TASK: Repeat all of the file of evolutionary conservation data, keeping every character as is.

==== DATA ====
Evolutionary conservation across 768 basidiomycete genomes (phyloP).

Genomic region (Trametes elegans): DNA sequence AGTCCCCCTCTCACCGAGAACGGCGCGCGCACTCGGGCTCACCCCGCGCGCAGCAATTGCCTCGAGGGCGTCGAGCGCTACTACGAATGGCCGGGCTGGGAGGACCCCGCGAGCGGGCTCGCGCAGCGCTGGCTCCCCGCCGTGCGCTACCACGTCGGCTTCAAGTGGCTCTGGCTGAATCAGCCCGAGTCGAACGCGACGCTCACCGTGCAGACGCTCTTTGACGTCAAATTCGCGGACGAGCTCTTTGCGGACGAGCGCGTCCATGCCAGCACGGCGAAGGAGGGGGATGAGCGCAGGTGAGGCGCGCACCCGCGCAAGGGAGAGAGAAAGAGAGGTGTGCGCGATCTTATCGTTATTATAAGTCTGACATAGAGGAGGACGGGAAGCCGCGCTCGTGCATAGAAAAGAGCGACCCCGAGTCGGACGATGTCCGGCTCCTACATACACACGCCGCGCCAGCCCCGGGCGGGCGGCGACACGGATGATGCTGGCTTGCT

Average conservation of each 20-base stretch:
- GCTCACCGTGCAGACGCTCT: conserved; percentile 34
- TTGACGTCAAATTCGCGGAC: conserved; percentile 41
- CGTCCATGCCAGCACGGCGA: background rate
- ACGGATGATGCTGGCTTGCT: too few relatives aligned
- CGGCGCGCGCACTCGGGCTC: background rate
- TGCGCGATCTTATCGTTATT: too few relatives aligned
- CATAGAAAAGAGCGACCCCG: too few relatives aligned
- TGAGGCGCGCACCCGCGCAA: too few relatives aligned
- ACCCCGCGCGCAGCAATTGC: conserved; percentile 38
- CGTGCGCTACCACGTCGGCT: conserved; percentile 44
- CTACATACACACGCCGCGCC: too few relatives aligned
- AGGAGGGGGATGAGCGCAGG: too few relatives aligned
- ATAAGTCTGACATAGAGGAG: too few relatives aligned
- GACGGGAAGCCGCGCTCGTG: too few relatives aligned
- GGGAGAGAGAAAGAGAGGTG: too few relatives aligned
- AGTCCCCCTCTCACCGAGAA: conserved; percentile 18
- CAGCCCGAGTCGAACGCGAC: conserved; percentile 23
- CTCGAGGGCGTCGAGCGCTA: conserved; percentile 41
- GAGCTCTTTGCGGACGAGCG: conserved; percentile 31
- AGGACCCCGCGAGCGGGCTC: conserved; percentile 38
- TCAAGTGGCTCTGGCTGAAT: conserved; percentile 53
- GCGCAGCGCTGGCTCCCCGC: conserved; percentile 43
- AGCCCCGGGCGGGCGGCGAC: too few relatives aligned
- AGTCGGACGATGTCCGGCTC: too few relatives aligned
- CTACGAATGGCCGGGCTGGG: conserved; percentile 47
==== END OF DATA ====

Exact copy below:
Evolutionary conservation across 768 basidiomycete genomes (phyloP).

Genomic region (Trametes elegans): DNA sequence AGTCCCCCTCTCACCGAGAACGGCGCGCGCACTCGGGCTCACCCCGCGCGCAGCAATTGCCTCGAGGGCGTCGAGCGCTACTACGAATGGCCGGGCTGGGAGGACCCCGCGAGCGGGCTCGCGCAGCGCTGGCTCCCCGCCGTGCGCTACCACGTCGGCTTCAAGTGGCTCTGGCTGAATCAGCCCGAGTCGAACGCGACGCTCACCGTGCAGACGCTCTTTGACGTCAAATTCGCGGACGAGCTCTTTGCGGACGAGCGCGTCCATGCCAGCACGGCGAAGGAGGGGGATGAGCGCAGGTGAGGCGCGCACCCGCGCAAGGGAGAGAGAAAGAGAGGTGTGCGCGATCTTATCGTTATTATAAGTCTGACATAGAGGAGGACGGGAAGCCGCGCTCGTGCATAGAAAAGAGCGACCCCGAGTCGGACGATGTCCGGCTCCTACATACACACGCCGCGCCAGCCCCGGGCGGGCGGCGACACGGATGATGCTGGCTTGCT

Average conservation of each 20-base stretch:
- GCTCACCGTGCAGACGCTCT: conserved; percentile 34
- TTGACGTCAAATTCGCGGAC: conserved; percentile 41
- CGTCCATGCCAGCACGGCGA: background rate
- ACGGATGATGCTGGCTTGCT: too few relatives aligned
- CGGCGCGCGCACTCGGGCTC: background rate
- TGCGCGATCTTATCGTTATT: too few relatives aligned
- CATAGAAAAGAGCGACCCCG: too few relatives aligned
- TGAGGCGCGCACCCGCGCAA: too few relatives aligned
- ACCCCGCGCGCAGCAATTGC: conserved; percentile 38
- CGTGCGCTACCACGTCGGCT: conserved; percentile 44
- CTACATACACACGCCGCGCC: too few relatives aligned
- AGGAGGGGGATGAGCGCAGG: too few relatives aligned
- ATAAGTCTGACATAGAGGAG: too few relatives aligned
- GACGGGAAGCCGCGCTCGTG: too few relatives aligned
- GGGAGAGAGAAAGAGAGGTG: too few relatives aligned
- AGTCCCCCTCTCACCGAGAA: conserved; percentile 18
- CAGCCCGAGTCGAACGCGAC: conserved; percentile 23
- CTCGAGGGCGTCGAGCGCTA: conserved; percentile 41
- GAGCTCTTTGCGGACGAGCG: conserved; percentile 31
- AGGACCCCGCGAGCGGGCTC: conserved; percentile 38
- TCAAGTGGCTCTGGCTGAAT: conserved; percentile 53
- GCGCAGCGCTGGCTCCCCGC: conserved; percentile 43
- AGCCCCGGGCGGGCGGCGAC: too few relatives aligned
- AGTCGGACGATGTCCGGCTC: too few relatives aligned
- CTACGAATGGCCGGGCTGGG: conserved; percentile 47